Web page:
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Chad E. Finn, Bernadine C. Strik, Brian M. Yorgey, Mary E. Peterson, Patrick A. Jones, Jungmin Lee, Nahla V. Bassil, and Robert R. Martin

Extension Center (Aurora, OR); planted in replicated trial (three plots of three plants each) in 2013. Fruit evaluations were made weekly during the harvest seasons using a 1 to 9 scale (9 = the best expression of each trait). The subjective fruit ratings

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Celia M. Cantín, Carlos H. Crisosto, and Kevin R. Day

period. Shelf life quality evaluation. CI symptoms such as flesh translucency, gel breakdown, flesh bleeding, decay, and “off flavor” were not observed on ripe fruit evaluated at 30 and 45 d of cold storage (data not shown). Our informal sensory

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Chad E. Finn, Bernadine C. Strik, Brian M. Yorgey, Mary E. Peterson, Jungmin Lee, Robert R. Martin, and Harvey K. Hall

not for fruit weight and the means for yield in each year are presented and compared ( Table 1 ). Subjective fruit evaluations were made during the 2011–13 fruiting seasons using a 1 to 9 scale (9 = the best expression of each trait). The fruit ratings

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Duane W. Greene

to make meaningful fruit evaluation. Table 4. Effect of the time of 500 mg·L −1 ABA application on fruit size and quality at harvest of ‘Bartlett’ pears, Expt. 1. All rates of ABA from 50 to 500 mg·L −1 applied at the 10-mm fruit size stage resulted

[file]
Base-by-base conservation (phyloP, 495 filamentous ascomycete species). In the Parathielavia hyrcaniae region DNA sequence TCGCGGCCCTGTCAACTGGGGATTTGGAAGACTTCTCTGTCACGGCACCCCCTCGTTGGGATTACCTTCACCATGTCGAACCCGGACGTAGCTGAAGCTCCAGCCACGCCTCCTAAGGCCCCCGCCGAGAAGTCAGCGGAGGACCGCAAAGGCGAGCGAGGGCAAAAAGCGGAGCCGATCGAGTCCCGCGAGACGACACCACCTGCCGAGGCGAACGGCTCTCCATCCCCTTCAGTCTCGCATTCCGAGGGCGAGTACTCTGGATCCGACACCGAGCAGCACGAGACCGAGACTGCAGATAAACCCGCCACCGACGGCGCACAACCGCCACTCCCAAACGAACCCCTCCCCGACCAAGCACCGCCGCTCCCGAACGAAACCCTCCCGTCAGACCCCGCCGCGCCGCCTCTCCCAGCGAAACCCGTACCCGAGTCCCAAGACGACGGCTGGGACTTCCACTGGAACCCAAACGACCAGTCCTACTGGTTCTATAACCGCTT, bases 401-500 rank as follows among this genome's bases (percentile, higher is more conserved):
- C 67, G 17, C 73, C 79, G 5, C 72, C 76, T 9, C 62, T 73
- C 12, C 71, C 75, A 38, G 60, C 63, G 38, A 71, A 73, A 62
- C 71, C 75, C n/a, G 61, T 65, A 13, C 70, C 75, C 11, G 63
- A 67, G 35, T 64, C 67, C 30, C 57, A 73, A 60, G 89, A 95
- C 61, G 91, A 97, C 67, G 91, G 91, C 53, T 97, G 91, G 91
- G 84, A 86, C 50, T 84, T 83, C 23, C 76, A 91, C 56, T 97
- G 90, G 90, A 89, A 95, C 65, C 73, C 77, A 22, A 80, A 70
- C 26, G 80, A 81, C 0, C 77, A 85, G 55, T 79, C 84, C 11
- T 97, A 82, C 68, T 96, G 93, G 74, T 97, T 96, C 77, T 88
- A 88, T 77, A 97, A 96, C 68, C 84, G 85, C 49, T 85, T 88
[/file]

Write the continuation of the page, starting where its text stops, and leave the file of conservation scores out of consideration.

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John R. Clark and Paul. J. Sandefur

temperature (≈20 °C) for ≈24 h. Skin and flesh quality, skin and flesh color, juiciness, browning, mealiness, and taste were subjectively rated on a scale from 0 (worst) to 10 (best). Photographs were taken of all fruit evaluated using a Beseler CS-14 copy

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David Obenland, Dennis Margosan, Sue Collin, James Sievert, Kent Fjeld, Mary Lu Arpaia, James Thompson, and David Slaughter

evaluation of commercially harvested fruit. Because the CDFA method, and segment cutting especially, is a subjective and error-prone means of freeze damage and fruit quality evaluation, it makes a rather poor basis for evaluating the success of a new fruit

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Chad E. Finn, Bernadine C. Strik, Brian M. Yorgey, Mary E. Peterson, Patrick A. Jones, Gil Buller, Sedat Serçe, Jungmin Lee, Nahla V. Bassil, and Robert R. Martin

University’s North Willamette Research and Extension Center (Aurora, OR); planted in replicated trial (three plots of three plants each) in 2013. Fruit evaluations were made during the harvest seasons using a 1 to 9 scale (9 = the best expression of each

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Chad E. Finn, Bernadine C. Strik, Brian M. Yorgey, Mary E. Peterson, Patrick A. Jones, Gil Buller, Jungmin Lee, Nahla V. Bassil, and Robert R. Martin

and Extension Center (Aurora, OR); planted in a replicated trial (three plots of three plants each) in 2005. Fruit evaluations were made during the harvest seasons using a 1- to 9-point scale (9 = the best expression of each trait). The subjective

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Audrey M. Sebolt and Amy F. Iezzoni

with nonself-pollen versus 23% for the six trees at the east side of the plot. S -allele genotyping confirmed the contribution of ‘Montmorency’ pollen to achieving fruit set in ‘Balaton™’ because 30% of the fruit evaluated resulted from ‘Montmorency

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Luiz C. Argenta, Xuetong Fan, and James P. Mattheis

60% of the fruit surface affected) ( Fan et al., 1999b ). A peel disorder of unknown etiology manifested as a diffuse, grayish brown discoloration and observed during fruit evaluation was visually assessed as clear or affected. There was no difference